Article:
Bilsdale television transmitter from the moor below it. Note the repainting in progress (it certainly seemed to need it !) and the “Bosun`s Chair” being used to ascend the mast, see below.
Bilsdale TV transmitter from the B1257, which runs from Helmsley to Stokesley. Incidentally if you are ever in this area of the beautiful North Yorks Moors National Park it`s worth visiting Rievaulx Terrace and the Abbey below it.
“Bosun`s Chair” being used to access Bilsdale whilst it was being repainted in June 2007. Above the right is the winch (and its anchors ! ) to hoist the “chair” up as required. Below (left) is the same system being used on Redruth in 2005 and on the right the type of paint used to coat the structures. The masts are galvanised with a 25 year warranty against rust, after that time they`re repainted every 10 years with etching primer then Micaceous Iron Oxide on top of that.
And we all love the Forth Rail Bridge don`t we, I know I do !
Bilsdale television transmitter (TX) is a "guyed mast" structure (309m in height)
and is identical to Waltham and Mendip, though it was built by JL Eves (now Babcock
Networks) whilst the other two were constructed by BICC (now Balfour Beatty). The
mast is a tubular structure to the top and has in internal lift, though this is out
of use following the accident at Belmont. The transmitter was originally owned by
the BBC before being sold off to Crown Castle (Castle Transmission International
Opened in 1969, the transmitter is about 15 miles SSE of Middlesborough, it can be seen from the A1 on a clear day. As one travels North it`s on the right. A slightly better view can be had from the railway line (between York and Darlington) as it is a little closer, perhaps 12 miles away. This particular stretch of the East Coast Main Line originally opened in 1841 as the Great North of England Railway. The A19 from the A1 up to Teeside passes closer still.
Due to the fact the 309m mast (see How High is High ? ) is built on a 376m mountain (the setting is quite spectacular) the overall aerial height/altitude is 685m (2260ft) and unsurprisingly this is one of the highest in Great Britain. The latter fact obviously helps its transmission range, but like all transmissions they are subject to the “line of sight” rule, even with a “high gain aerial” !
Note, due to the new phenomenon of MUXICAL chairs you may experience problems with certain MUXES disappearing. First try rescanning your TV / set top box, do it manually if possible. If this fails to sort it check on transmitter work or call the reception advice phone numbers.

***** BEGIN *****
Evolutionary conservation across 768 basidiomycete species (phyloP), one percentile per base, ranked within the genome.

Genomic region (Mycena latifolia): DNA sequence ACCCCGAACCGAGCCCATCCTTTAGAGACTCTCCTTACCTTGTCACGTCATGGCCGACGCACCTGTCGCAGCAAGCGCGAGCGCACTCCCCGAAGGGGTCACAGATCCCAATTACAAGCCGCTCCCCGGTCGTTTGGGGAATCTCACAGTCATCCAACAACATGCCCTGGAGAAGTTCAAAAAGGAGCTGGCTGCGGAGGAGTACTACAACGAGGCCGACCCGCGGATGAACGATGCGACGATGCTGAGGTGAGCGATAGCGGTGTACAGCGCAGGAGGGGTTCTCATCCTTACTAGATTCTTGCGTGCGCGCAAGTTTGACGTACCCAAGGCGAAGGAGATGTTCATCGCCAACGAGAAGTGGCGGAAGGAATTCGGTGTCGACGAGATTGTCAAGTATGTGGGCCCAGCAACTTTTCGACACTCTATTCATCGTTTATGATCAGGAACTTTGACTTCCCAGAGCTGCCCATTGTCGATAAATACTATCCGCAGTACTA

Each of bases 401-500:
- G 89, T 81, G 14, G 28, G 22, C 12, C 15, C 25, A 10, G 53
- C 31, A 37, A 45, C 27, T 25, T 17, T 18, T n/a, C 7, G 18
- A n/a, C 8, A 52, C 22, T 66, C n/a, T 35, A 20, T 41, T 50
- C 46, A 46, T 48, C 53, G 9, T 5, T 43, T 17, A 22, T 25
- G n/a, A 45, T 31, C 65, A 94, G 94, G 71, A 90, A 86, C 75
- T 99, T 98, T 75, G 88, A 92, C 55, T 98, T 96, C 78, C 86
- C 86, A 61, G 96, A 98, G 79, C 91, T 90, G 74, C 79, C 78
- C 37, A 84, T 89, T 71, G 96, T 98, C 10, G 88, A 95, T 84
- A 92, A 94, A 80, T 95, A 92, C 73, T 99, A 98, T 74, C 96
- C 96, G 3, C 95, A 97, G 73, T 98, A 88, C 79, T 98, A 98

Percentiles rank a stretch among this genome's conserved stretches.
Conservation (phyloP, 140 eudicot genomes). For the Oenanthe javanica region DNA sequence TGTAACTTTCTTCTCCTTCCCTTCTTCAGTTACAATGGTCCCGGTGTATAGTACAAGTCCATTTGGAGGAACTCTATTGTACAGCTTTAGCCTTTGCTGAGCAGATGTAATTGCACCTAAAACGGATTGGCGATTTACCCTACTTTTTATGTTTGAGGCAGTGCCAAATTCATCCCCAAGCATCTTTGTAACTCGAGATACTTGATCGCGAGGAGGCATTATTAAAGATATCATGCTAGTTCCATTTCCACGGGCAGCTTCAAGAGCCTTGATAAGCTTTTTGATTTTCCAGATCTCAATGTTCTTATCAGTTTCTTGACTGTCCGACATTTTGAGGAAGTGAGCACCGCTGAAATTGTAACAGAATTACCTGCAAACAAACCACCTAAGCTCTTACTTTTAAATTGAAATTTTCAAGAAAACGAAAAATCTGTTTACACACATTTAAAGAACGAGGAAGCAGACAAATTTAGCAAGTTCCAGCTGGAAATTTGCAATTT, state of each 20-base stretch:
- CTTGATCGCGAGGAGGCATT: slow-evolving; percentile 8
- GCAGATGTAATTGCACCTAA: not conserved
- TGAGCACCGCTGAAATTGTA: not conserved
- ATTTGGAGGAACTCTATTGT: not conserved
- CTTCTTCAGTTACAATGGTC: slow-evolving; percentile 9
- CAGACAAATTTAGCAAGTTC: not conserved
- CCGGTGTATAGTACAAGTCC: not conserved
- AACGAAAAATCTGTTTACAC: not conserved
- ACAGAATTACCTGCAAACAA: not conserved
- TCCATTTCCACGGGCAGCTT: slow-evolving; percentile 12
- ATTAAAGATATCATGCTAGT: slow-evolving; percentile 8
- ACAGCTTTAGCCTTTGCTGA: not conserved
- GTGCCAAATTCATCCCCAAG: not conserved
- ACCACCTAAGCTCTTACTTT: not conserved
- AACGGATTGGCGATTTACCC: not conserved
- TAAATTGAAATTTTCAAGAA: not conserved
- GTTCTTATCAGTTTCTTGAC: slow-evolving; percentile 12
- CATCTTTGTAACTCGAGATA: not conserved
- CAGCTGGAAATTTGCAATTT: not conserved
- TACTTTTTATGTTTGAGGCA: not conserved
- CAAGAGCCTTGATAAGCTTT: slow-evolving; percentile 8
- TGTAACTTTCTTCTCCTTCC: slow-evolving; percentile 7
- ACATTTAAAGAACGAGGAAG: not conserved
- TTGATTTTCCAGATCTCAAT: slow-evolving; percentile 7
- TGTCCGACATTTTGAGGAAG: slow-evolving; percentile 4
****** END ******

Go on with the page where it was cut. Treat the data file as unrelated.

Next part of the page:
Also see basic digital fault finding.
Digital switchover occurred at Bilsdale in Sept 2012.
We are more than willing to give advice to those actually purchasing from us. Could those only seeking information please just find the answer somewhere on this site, or ring an aerial installer local to them, or call the reception advice phone numbers.
Bilsdale puts out 100kW of digital power which makes it the 13th most powerful transmitter, see the accompanying table.
Note the huge increase in power at switchover.
Bilsdale is horizontally polarised was originally an A group for its analogue output but only 3 (the PSBs) of the 6 digital MUXES can still be received with a group A aerial. MUXES 4 to 6 are out of band so most people would have to change their aerial (to a K group or wideband).
If you`ve found this site informative and, hopefully, interesting as well,
Subjects are listed on this page in the following order :
Bilsdale`s population coverage is around a million. Many of those in York, Darlington, Stockton, Middlesborough, Hartlepool, Sunderland and Harrogate use Bilsdale`s transmissions, though it can also be received at sites on high ground in Sheffield, that`s 70 odd miles away !
There is one interleaved spectrum channel allocated to Bilsdale, CH24, which may be used for local TV, one for York and one for Middlesborough. In addition, there may be two more HD MUXES transmitted (in the CH 31 to 37 gap) on CHs 31 and 37. All of these are within the K group.
For Bilsdale we recommend the DM log for strong signal areas, the Log36 for medium signal areas, and the Yagi18K or XB10K for poor signal areas, the latter aerial being particularly well suited to loft mounting. The XB16K is for those with the most marginal signals. The dimensions and test performance of the aerials are on the relevant tables.
Because of wideband antennas poor response at the bottom of the band, anyone who really requires a “high gain” aerial on a K group transmitter, e.g. Bilsdale, should actually fit a K group ! See Bilsdale transmitter`s graph
(Not that many people actually need a high gain aerial anyway........)
The table below includes the same information for Pontop Pike, Chatton, Fenham, Emley
Moor, Wharfdale, Idle, Keighley, Sheffield, Belmont and Oliver`s Mount. All these
transmitters are receivable within Bilsdale`s coverage area and this information
can be very useful for identifying alternative transmitters. The channel allocation
guides can be very useful in the diagnosis of co-
The frequencies given are for (most) digital MUXES, for analogue channels deduct 3MHz.
Note the gaps in the table below for channels 31 to 37 and 61 to 68, they`re reserved for “other uses”........